But if you think about, I know you can find a way to make yourself happy.

It’s a difficult transition, but it is liberating!

There’s always hope that things will change with your family. But try to push that to the back of your mind as you practice resisting religious, familial and societal pressure. Those pressures live within you. We can’t help but incorporate them into our sense of self. We’re supposed to belong to happy families, and if we don’t, the thinking is that we are doing something wrong.

Nope, nope, and nope.

Strive to live your life unapologetically. Sometimes you will succeed. Those times are amazing. Priceless.

Those moments will never be possible with the specter of disapproval of those who are supposed to love you best haunting your mind. You can’t banish them, but you can mute them some. When they’re muted, you can hear yourself.

I wish you love. I wish you freedom. I wish you happiness. I wish you joy.



Edited 5 time(s). Last edit at 04/22/2023 02:20PM by Beth.

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Posted by: bluebutterfly ( )
Date: April 25, 2023 08:42PM

I appreciate your thoughtful response and kind words! Fortunately I am married to a nevermo and have 3 wonderful children that will not ever be part of TSSC. So I can be myself completely around my own family, it just gets lonely and awkward in the friend and family of origin spaces.

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Posted by: summer ( )
Date: April 22, 2023 08:08AM

I have two friends who go to church on Sunday. In each case, it really doesn't affect our friendship that much because they have a lot of other things going on in their lives. I know not to call them on Sunday mornings. Apart from that, I almost never discuss faith with one of them. The other is Catholic, and I grew up in that church, so sometimes we talk about it. But that's by my choice. I'm removed enough from the church to talk about it comfortably. And she doesn't make excuses for her church's problems.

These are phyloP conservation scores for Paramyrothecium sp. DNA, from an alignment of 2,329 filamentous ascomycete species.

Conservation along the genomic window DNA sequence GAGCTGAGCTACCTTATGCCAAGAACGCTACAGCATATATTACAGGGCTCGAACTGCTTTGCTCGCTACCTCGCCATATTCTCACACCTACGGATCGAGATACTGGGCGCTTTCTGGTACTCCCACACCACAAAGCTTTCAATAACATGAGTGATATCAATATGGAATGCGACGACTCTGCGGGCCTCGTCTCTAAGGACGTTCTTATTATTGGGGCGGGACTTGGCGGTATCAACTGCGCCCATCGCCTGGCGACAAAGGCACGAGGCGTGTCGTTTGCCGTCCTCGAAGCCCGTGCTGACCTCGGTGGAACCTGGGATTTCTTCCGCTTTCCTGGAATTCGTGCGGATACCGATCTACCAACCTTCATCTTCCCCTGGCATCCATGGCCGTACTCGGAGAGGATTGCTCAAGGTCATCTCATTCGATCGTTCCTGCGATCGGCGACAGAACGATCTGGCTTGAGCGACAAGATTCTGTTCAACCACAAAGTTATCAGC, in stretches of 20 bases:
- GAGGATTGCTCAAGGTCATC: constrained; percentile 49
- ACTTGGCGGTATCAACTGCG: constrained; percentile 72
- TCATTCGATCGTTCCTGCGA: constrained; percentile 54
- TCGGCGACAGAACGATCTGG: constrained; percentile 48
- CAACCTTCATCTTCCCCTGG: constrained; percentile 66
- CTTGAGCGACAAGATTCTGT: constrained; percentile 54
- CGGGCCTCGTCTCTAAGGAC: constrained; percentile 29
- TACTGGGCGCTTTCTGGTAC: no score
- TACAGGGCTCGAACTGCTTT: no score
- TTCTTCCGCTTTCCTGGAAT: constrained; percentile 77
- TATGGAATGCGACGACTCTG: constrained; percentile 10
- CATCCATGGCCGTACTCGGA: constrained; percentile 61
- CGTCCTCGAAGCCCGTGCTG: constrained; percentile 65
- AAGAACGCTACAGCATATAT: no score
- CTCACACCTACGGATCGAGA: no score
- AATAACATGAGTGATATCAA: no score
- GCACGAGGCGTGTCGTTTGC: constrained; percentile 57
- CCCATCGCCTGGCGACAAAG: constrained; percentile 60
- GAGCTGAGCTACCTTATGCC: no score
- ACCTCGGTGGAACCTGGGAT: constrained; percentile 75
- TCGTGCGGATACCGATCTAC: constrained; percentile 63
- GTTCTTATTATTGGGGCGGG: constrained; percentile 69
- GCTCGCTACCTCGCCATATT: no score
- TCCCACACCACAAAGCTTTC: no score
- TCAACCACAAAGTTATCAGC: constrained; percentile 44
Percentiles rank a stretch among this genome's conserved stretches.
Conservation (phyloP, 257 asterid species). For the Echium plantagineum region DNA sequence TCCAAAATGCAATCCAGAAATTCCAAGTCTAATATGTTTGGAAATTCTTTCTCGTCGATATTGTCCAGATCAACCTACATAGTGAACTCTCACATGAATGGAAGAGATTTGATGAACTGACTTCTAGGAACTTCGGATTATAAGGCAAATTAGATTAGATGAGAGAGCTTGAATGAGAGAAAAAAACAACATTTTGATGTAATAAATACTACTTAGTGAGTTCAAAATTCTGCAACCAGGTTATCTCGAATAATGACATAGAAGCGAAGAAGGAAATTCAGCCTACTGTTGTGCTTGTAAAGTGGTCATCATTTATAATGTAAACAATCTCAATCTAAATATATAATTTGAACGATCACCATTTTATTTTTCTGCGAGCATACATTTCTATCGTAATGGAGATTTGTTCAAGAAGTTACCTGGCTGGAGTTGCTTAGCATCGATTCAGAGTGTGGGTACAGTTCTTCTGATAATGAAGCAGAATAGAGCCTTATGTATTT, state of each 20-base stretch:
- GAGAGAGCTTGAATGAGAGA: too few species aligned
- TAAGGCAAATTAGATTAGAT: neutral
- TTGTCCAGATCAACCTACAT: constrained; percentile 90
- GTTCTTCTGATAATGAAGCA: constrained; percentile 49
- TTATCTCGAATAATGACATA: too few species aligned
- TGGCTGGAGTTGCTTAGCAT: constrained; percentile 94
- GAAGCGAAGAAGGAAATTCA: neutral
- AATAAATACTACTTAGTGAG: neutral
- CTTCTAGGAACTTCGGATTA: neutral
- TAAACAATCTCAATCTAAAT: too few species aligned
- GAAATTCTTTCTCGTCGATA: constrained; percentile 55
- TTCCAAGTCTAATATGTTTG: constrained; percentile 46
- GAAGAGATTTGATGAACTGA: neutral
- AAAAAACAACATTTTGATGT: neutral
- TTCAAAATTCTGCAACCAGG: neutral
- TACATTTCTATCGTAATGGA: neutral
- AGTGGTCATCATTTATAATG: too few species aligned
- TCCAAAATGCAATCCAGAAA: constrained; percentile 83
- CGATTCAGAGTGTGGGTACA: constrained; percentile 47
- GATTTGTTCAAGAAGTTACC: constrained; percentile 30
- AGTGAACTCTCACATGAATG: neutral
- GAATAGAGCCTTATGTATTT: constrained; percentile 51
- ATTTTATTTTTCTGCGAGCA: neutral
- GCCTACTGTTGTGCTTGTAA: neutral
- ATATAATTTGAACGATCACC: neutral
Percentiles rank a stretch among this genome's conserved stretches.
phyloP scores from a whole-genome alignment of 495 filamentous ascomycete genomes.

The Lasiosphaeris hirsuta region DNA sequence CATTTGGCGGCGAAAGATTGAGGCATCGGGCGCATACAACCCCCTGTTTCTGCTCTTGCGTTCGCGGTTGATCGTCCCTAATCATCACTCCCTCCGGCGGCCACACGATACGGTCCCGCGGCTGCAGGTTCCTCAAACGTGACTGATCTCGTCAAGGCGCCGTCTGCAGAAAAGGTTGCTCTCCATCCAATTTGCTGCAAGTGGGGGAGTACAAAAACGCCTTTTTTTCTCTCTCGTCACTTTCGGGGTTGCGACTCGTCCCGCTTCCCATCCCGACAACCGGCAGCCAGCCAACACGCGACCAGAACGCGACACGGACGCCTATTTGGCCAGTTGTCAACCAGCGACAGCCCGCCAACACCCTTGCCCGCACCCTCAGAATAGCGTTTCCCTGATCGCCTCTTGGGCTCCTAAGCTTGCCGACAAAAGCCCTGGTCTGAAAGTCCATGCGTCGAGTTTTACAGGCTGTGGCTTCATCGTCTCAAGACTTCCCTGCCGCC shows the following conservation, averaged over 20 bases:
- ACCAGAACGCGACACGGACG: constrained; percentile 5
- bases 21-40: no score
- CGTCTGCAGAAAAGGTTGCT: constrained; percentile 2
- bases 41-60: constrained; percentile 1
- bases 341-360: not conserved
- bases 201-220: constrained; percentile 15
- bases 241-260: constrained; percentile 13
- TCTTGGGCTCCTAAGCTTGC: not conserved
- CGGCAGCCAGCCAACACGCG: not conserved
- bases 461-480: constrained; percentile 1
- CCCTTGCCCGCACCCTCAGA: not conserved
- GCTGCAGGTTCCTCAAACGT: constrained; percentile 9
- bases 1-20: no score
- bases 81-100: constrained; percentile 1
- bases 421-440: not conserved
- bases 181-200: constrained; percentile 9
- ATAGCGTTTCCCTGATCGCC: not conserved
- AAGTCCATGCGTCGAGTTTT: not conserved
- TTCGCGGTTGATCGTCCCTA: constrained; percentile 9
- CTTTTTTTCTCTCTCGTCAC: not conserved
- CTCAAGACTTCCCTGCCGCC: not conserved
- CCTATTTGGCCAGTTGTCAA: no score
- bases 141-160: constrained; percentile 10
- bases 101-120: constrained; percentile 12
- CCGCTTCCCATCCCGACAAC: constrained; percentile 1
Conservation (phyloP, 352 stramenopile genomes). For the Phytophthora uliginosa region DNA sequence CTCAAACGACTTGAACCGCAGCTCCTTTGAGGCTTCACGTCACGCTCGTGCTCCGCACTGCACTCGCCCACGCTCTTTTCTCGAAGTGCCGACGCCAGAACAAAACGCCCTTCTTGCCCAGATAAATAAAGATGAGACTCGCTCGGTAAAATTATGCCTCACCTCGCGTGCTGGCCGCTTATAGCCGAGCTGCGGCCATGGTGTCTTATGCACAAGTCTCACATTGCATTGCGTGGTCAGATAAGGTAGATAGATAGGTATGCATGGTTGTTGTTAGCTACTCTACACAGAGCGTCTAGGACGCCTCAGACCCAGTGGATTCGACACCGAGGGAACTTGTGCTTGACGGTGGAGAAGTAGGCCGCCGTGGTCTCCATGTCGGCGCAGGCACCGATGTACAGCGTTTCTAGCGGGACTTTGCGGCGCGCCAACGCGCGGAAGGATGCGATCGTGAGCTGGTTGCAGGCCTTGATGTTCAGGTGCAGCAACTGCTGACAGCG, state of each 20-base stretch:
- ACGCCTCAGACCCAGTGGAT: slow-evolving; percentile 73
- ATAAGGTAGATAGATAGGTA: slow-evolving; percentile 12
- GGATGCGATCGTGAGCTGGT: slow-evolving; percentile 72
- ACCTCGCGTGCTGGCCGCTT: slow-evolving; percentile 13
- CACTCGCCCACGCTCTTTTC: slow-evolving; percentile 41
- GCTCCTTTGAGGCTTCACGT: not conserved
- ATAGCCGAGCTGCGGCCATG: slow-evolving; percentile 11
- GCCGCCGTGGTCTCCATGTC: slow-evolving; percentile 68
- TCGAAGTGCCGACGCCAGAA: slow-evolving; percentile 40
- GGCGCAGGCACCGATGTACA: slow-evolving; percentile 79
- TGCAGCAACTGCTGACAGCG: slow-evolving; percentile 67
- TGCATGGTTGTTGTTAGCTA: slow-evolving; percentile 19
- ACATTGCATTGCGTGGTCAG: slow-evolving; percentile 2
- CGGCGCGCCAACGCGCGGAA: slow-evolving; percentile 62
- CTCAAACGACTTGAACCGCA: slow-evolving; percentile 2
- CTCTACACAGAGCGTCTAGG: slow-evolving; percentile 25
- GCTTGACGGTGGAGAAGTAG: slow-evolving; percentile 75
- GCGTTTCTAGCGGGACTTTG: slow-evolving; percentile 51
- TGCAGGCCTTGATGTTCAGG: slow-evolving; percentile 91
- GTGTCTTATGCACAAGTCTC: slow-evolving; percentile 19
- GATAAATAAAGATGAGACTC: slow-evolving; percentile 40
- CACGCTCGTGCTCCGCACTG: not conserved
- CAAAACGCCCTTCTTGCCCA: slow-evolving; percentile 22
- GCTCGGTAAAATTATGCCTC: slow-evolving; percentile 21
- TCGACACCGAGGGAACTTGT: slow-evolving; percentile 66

You might want to expand your friendship base. I look mainly to neighbors and colleagues for that. It might be nice for you to have more nonreligious friends.

As for your mom, maybe invite her to your house half the time. Or work on setting boundaries -- "Mom, we're not going to discuss that." I lived with my mom for the last decade of her life, and I could often hear her praying late at night, in bed, for the welfare of her family. I took it as an expression of caring, but then again, she was uninterested in wooing me back to church. You are indeed in a tough spot with your mom. I'm sure that it's a very difficult situation.

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Posted by: bluebutterfly ( )
Date: April 25, 2023 10:27PM

I have definitely had to have those 'we're not going to discuss that' moments with my mom. Setting boundaries with her is hard, as she knows no boundaries whatsoever!

I know she is going to outlive my dad by many years and she has already said she will be a temple worker once he's gone. It will be interesting to be around her once she's at the temple all the time. Ugh

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Posted by: Done & Done ( )
Date: April 22, 2023 10:29AM

"My nevermo friends can't relate . . ."

I relate to all you say but that in particular. I was surprised how few Nevermo's could understand. You can't really walk a mile in someone else's shoes. Some people do come with the proper empathy and actually see. That is rare. I would tell some of the cultish Mormon stuff about my Mormon life to exmo's and get a response like, "Yeah I know. I was raised Methodist, or,I know-- I was raised Catholic." And I just wanted to yell, "NO. You don't get it at all. Mormon is a whole other thing altogether." But many saw me as damaged goods even if they didn't get it. But I learned not to lead with "the Mormon". I left it in the dust.